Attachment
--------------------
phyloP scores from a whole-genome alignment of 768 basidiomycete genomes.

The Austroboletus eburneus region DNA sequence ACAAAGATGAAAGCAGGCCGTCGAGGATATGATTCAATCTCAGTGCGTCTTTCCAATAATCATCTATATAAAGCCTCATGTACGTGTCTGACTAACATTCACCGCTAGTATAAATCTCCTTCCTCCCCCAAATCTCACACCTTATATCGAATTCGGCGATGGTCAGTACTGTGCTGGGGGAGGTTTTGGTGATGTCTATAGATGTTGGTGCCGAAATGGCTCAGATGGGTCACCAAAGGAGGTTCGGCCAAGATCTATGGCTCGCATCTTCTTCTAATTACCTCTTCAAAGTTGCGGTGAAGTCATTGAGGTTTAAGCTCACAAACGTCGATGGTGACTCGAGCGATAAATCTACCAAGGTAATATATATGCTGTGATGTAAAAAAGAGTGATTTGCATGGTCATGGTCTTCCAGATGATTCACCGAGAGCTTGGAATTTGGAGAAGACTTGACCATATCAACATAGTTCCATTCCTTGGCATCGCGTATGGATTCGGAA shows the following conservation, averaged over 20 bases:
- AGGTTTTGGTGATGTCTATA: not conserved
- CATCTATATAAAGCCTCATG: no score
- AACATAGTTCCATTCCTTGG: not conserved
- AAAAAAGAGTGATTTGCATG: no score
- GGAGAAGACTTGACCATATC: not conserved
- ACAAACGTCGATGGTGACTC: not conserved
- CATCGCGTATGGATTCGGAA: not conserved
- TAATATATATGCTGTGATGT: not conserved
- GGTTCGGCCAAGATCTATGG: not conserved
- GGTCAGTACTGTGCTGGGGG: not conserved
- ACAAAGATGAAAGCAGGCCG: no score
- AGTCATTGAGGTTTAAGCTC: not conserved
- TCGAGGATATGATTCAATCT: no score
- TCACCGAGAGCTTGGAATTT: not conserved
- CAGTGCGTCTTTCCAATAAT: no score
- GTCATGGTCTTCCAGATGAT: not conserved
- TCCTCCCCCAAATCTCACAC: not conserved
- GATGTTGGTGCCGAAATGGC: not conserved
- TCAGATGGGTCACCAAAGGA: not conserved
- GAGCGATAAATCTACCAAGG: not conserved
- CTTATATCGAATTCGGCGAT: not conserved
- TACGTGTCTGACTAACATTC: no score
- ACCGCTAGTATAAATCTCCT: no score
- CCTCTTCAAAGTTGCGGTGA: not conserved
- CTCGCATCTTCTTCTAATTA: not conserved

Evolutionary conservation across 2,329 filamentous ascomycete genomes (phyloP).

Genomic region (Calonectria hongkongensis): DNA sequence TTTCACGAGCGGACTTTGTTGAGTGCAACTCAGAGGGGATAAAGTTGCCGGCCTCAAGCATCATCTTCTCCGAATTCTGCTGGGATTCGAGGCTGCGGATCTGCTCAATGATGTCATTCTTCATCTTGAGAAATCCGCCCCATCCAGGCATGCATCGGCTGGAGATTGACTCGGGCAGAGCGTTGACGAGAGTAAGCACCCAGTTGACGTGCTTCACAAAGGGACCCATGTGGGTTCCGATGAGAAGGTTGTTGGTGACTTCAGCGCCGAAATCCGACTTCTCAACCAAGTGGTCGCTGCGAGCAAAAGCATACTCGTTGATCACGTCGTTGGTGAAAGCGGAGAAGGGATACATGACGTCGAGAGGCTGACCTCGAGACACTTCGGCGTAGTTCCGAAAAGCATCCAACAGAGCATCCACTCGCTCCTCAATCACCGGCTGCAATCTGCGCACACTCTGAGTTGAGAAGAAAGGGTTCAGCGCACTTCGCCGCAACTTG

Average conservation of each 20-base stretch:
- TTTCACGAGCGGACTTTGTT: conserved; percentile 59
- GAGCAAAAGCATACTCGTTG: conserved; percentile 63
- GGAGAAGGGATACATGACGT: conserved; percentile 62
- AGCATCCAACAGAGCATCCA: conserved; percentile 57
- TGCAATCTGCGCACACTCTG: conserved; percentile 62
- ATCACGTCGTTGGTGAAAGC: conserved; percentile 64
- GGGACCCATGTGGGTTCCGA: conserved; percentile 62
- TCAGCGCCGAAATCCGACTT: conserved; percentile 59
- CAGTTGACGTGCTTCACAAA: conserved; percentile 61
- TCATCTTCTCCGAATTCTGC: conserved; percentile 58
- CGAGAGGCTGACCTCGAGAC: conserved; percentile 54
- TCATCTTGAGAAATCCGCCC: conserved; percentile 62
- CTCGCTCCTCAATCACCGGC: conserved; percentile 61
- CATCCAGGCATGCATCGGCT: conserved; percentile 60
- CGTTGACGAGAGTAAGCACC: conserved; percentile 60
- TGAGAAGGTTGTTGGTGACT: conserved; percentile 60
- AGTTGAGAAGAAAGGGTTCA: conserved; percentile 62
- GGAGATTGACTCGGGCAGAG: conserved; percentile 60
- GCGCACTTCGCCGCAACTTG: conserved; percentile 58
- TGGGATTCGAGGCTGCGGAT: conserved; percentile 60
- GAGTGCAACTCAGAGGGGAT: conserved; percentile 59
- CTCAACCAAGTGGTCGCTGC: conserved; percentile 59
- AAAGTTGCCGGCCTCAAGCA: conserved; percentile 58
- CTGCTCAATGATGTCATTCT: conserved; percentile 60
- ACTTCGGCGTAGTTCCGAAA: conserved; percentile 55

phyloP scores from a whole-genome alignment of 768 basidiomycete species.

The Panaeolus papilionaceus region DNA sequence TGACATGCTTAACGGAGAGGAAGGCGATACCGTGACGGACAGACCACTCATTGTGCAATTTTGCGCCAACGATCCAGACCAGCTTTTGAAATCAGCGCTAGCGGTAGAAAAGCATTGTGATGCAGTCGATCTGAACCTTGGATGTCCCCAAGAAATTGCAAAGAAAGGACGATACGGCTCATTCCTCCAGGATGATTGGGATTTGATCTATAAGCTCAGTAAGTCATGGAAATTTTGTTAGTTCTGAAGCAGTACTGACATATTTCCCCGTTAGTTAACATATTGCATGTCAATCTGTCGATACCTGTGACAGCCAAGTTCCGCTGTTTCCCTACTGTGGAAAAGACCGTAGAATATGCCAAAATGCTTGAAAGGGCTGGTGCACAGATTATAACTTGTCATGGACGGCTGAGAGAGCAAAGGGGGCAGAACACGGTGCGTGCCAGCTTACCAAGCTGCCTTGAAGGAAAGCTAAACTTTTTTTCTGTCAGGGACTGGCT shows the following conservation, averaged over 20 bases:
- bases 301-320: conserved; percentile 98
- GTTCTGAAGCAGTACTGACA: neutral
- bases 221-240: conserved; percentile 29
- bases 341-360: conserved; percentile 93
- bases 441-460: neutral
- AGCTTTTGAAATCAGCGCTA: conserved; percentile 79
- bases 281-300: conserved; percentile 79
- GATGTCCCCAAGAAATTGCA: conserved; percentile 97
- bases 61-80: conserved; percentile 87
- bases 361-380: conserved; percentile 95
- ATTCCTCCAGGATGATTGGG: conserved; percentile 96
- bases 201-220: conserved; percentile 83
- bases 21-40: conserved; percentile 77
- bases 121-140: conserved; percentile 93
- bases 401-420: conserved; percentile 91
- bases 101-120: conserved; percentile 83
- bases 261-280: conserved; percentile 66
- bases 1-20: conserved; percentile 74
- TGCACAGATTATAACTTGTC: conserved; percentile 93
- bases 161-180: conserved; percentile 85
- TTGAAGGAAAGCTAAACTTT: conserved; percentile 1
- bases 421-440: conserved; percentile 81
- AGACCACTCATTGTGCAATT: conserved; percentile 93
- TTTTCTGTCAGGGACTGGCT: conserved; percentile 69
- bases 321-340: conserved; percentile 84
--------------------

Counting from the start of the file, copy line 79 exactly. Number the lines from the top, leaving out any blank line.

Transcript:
- bases 421-440: conserved; percentile 81